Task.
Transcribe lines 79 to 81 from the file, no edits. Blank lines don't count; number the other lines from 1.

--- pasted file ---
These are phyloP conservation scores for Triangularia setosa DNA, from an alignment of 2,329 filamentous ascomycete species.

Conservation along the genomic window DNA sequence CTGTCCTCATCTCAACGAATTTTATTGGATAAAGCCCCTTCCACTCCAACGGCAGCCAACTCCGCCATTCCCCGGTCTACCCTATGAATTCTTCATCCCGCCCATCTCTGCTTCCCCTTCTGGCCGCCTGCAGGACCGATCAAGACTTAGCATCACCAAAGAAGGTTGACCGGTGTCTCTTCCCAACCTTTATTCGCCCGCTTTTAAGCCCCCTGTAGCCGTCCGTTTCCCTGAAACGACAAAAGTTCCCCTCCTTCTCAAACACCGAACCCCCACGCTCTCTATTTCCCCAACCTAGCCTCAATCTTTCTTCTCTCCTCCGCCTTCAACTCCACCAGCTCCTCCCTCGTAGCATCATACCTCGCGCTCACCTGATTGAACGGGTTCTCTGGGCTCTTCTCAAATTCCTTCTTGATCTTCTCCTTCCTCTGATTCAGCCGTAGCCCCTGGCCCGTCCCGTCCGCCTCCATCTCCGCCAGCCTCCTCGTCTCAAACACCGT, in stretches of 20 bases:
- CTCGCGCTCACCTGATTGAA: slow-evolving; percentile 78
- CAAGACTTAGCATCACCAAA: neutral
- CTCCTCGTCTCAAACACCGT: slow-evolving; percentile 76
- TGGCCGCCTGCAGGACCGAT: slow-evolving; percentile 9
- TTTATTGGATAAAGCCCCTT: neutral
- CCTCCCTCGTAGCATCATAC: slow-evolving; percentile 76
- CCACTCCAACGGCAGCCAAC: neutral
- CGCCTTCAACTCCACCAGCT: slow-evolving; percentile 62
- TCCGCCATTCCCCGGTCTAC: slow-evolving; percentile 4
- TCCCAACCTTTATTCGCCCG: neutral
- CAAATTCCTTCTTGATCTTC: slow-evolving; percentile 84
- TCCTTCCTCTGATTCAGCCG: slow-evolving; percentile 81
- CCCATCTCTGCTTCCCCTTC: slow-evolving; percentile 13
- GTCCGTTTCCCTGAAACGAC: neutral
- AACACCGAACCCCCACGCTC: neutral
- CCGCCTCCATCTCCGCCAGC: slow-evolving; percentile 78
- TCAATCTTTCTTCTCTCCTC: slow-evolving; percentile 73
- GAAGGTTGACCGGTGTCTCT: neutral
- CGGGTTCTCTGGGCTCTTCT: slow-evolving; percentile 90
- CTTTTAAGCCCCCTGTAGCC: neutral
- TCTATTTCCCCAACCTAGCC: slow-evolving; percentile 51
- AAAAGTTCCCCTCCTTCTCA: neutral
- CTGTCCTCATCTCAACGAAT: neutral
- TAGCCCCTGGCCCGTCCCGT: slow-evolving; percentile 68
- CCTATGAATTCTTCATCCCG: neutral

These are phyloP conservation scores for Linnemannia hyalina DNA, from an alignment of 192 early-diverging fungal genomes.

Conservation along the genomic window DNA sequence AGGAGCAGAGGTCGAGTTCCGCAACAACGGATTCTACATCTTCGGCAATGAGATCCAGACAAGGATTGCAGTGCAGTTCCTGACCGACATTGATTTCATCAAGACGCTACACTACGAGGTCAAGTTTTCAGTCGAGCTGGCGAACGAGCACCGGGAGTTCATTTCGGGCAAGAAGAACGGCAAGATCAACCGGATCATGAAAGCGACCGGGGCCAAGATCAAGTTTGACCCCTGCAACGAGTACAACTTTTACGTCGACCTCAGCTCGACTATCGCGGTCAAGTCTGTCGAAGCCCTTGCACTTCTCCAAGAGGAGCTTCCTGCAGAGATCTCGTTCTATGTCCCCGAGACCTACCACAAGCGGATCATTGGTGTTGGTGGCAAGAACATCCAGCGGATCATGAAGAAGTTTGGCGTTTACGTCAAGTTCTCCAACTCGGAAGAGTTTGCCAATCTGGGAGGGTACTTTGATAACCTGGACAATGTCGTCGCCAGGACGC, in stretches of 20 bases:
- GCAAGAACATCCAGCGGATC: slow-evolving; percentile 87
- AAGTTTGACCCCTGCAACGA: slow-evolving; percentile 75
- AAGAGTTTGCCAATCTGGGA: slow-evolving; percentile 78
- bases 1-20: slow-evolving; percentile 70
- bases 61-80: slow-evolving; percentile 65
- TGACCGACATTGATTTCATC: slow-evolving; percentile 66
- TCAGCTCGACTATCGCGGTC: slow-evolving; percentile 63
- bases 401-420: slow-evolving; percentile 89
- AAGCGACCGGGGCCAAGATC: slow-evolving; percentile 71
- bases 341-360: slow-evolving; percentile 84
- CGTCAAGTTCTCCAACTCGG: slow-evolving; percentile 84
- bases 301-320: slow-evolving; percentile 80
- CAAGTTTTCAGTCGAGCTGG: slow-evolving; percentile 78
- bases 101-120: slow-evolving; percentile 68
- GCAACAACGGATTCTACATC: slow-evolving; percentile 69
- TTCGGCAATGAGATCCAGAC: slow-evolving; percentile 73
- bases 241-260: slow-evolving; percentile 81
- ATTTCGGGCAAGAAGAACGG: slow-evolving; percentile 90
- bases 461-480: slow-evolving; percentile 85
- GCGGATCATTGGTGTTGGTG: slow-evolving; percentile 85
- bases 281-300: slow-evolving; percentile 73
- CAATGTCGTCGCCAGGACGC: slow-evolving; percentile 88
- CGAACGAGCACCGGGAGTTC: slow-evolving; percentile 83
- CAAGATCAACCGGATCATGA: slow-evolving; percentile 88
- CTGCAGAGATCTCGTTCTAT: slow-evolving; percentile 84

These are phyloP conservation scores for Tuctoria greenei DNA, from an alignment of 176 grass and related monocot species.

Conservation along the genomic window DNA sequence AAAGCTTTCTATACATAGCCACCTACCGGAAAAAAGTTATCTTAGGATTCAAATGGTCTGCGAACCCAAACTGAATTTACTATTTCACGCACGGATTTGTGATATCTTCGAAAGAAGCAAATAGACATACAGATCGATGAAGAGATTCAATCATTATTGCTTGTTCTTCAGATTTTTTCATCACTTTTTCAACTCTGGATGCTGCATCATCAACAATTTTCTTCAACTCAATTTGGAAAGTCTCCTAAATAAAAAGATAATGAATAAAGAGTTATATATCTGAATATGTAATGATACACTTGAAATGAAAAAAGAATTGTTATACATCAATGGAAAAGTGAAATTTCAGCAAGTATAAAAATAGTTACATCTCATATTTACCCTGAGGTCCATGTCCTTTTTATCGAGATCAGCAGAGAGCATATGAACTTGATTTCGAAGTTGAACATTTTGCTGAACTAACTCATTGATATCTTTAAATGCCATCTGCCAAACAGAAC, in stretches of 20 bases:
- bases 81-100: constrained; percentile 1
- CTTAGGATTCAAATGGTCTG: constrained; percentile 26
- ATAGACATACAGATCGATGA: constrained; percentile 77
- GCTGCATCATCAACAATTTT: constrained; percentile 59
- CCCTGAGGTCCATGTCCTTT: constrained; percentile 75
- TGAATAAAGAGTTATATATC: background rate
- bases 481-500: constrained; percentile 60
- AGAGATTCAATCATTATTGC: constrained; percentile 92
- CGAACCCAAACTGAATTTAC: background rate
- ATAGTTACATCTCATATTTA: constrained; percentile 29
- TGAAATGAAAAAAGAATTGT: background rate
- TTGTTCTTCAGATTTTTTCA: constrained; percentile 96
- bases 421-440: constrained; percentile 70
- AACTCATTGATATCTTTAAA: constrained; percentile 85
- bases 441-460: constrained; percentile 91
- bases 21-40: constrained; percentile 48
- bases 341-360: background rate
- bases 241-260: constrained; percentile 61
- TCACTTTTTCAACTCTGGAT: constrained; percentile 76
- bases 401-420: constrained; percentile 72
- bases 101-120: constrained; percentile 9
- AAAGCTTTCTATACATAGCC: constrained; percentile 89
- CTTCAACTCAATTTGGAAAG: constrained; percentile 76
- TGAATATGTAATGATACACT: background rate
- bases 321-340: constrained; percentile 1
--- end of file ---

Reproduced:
- CTTCAACTCAATTTGGAAAG: constrained; percentile 76
- TGAATATGTAATGATACACT: background rate
- bases 321-340: constrained; percentile 1